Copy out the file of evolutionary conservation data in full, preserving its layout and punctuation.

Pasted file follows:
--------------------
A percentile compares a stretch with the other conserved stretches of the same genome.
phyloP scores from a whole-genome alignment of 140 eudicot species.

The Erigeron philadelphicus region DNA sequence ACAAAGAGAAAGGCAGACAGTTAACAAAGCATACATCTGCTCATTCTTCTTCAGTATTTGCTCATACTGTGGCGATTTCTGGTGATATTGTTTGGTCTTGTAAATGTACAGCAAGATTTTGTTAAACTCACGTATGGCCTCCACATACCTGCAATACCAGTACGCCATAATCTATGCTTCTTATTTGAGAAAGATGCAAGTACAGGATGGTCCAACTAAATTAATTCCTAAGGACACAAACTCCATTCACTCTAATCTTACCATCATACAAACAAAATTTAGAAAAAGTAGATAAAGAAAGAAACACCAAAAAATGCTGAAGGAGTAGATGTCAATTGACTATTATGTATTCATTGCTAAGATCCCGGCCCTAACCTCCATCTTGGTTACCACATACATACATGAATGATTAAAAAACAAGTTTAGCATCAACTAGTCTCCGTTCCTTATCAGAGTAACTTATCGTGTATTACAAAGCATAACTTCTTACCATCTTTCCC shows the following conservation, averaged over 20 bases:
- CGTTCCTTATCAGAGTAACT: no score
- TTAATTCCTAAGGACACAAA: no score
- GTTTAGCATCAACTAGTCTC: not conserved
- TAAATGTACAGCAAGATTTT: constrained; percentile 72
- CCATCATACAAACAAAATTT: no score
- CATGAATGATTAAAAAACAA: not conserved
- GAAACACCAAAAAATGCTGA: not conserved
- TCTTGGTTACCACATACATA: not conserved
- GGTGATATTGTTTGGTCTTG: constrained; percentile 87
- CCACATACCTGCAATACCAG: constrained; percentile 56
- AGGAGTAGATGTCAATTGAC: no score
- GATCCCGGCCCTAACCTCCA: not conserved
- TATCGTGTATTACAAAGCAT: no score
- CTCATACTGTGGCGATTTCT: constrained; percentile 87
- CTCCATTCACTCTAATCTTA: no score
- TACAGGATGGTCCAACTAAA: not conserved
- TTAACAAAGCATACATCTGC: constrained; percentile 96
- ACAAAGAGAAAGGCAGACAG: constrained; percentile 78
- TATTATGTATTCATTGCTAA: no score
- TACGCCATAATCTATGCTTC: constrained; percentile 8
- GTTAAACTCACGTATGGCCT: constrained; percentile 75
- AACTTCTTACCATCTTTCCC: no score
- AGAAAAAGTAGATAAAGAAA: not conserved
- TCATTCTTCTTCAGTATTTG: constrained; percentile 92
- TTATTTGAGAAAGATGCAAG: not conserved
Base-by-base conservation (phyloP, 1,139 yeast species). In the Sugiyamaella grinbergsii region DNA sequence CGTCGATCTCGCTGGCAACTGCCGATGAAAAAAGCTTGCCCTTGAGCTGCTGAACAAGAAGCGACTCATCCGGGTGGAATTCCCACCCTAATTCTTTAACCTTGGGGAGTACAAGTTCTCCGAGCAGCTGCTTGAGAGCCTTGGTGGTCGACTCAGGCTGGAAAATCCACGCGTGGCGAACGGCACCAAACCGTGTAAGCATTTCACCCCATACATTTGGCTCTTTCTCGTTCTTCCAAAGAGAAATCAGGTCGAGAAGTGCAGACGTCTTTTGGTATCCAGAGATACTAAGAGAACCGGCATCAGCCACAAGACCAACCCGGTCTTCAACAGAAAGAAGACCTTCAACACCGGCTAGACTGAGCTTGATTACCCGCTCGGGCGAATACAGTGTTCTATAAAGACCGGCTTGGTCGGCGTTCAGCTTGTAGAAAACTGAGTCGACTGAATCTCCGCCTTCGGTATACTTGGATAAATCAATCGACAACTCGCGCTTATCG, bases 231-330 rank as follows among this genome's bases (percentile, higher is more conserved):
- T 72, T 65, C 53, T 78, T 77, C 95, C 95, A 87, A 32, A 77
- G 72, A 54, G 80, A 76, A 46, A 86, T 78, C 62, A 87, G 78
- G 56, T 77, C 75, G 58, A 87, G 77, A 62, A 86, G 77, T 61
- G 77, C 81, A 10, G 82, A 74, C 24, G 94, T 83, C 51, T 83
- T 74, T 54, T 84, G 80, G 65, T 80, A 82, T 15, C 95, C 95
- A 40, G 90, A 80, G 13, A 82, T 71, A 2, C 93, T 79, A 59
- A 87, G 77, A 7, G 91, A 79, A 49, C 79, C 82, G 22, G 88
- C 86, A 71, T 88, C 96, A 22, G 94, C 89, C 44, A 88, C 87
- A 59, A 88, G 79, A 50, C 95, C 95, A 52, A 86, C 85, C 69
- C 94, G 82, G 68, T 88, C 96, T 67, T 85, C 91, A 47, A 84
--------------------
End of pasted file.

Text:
A percentile compares a stretch with the other conserved stretches of the same genome.
phyloP scores from a whole-genome alignment of 140 eudicot species.

The Erigeron philadelphicus region DNA sequence ACAAAGAGAAAGGCAGACAGTTAACAAAGCATACATCTGCTCATTCTTCTTCAGTATTTGCTCATACTGTGGCGATTTCTGGTGATATTGTTTGGTCTTGTAAATGTACAGCAAGATTTTGTTAAACTCACGTATGGCCTCCACATACCTGCAATACCAGTACGCCATAATCTATGCTTCTTATTTGAGAAAGATGCAAGTACAGGATGGTCCAACTAAATTAATTCCTAAGGACACAAACTCCATTCACTCTAATCTTACCATCATACAAACAAAATTTAGAAAAAGTAGATAAAGAAAGAAACACCAAAAAATGCTGAAGGAGTAGATGTCAATTGACTATTATGTATTCATTGCTAAGATCCCGGCCCTAACCTCCATCTTGGTTACCACATACATACATGAATGATTAAAAAACAAGTTTAGCATCAACTAGTCTCCGTTCCTTATCAGAGTAACTTATCGTGTATTACAAAGCATAACTTCTTACCATCTTTCCC shows the following conservation, averaged over 20 bases:
- CGTTCCTTATCAGAGTAACT: no score
- TTAATTCCTAAGGACACAAA: no score
- GTTTAGCATCAACTAGTCTC: not conserved
- TAAATGTACAGCAAGATTTT: constrained; percentile 72
- CCATCATACAAACAAAATTT: no score
- CATGAATGATTAAAAAACAA: not conserved
- GAAACACCAAAAAATGCTGA: not conserved
- TCTTGGTTACCACATACATA: not conserved
- GGTGATATTGTTTGGTCTTG: constrained; percentile 87
- CCACATACCTGCAATACCAG: constrained; percentile 56
- AGGAGTAGATGTCAATTGAC: no score
- GATCCCGGCCCTAACCTCCA: not conserved
- TATCGTGTATTACAAAGCAT: no score
- CTCATACTGTGGCGATTTCT: constrained; percentile 87
- CTCCATTCACTCTAATCTTA: no score
- TACAGGATGGTCCAACTAAA: not conserved
- TTAACAAAGCATACATCTGC: constrained; percentile 96
- ACAAAGAGAAAGGCAGACAG: constrained; percentile 78
- TATTATGTATTCATTGCTAA: no score
- TACGCCATAATCTATGCTTC: constrained; percentile 8
- GTTAAACTCACGTATGGCCT: constrained; percentile 75
- AACTTCTTACCATCTTTCCC: no score
- AGAAAAAGTAGATAAAGAAA: not conserved
- TCATTCTTCTTCAGTATTTG: constrained; percentile 92
- TTATTTGAGAAAGATGCAAG: not conserved
Base-by-base conservation (phyloP, 1,139 yeast species). In the Sugiyamaella grinbergsii region DNA sequence CGTCGATCTCGCTGGCAACTGCCGATGAAAAAAGCTTGCCCTTGAGCTGCTGAACAAGAAGCGACTCATCCGGGTGGAATTCCCACCCTAATTCTTTAACCTTGGGGAGTACAAGTTCTCCGAGCAGCTGCTTGAGAGCCTTGGTGGTCGACTCAGGCTGGAAAATCCACGCGTGGCGAACGGCACCAAACCGTGTAAGCATTTCACCCCATACATTTGGCTCTTTCTCGTTCTTCCAAAGAGAAATCAGGTCGAGAAGTGCAGACGTCTTTTGGTATCCAGAGATACTAAGAGAACCGGCATCAGCCACAAGACCAACCCGGTCTTCAACAGAAAGAAGACCTTCAACACCGGCTAGACTGAGCTTGATTACCCGCTCGGGCGAATACAGTGTTCTATAAAGACCGGCTTGGTCGGCGTTCAGCTTGTAGAAAACTGAGTCGACTGAATCTCCGCCTTCGGTATACTTGGATAAATCAATCGACAACTCGCGCTTATCG, bases 231-330 rank as follows among this genome's bases (percentile, higher is more conserved):
- T 72, T 65, C 53, T 78, T 77, C 95, C 95, A 87, A 32, A 77
- G 72, A 54, G 80, A 76, A 46, A 86, T 78, C 62, A 87, G 78
- G 56, T 77, C 75, G 58, A 87, G 77, A 62, A 86, G 77, T 61
- G 77, C 81, A 10, G 82, A 74, C 24, G 94, T 83, C 51, T 83
- T 74, T 54, T 84, G 80, G 65, T 80, A 82, T 15, C 95, C 95
- A 40, G 90, A 80, G 13, A 82, T 71, A 2, C 93, T 79, A 59
- A 87, G 77, A 7, G 91, A 79, A 49, C 79, C 82, G 22, G 88
- C 86, A 71, T 88, C 96, A 22, G 94, C 89, C 44, A 88, C 87
- A 59, A 88, G 79, A 50, C 95, C 95, A 52, A 86, C 85, C 69
- C 94, G 82, G 68, T 88, C 96, T 67, T 85, C 91, A 47, A 84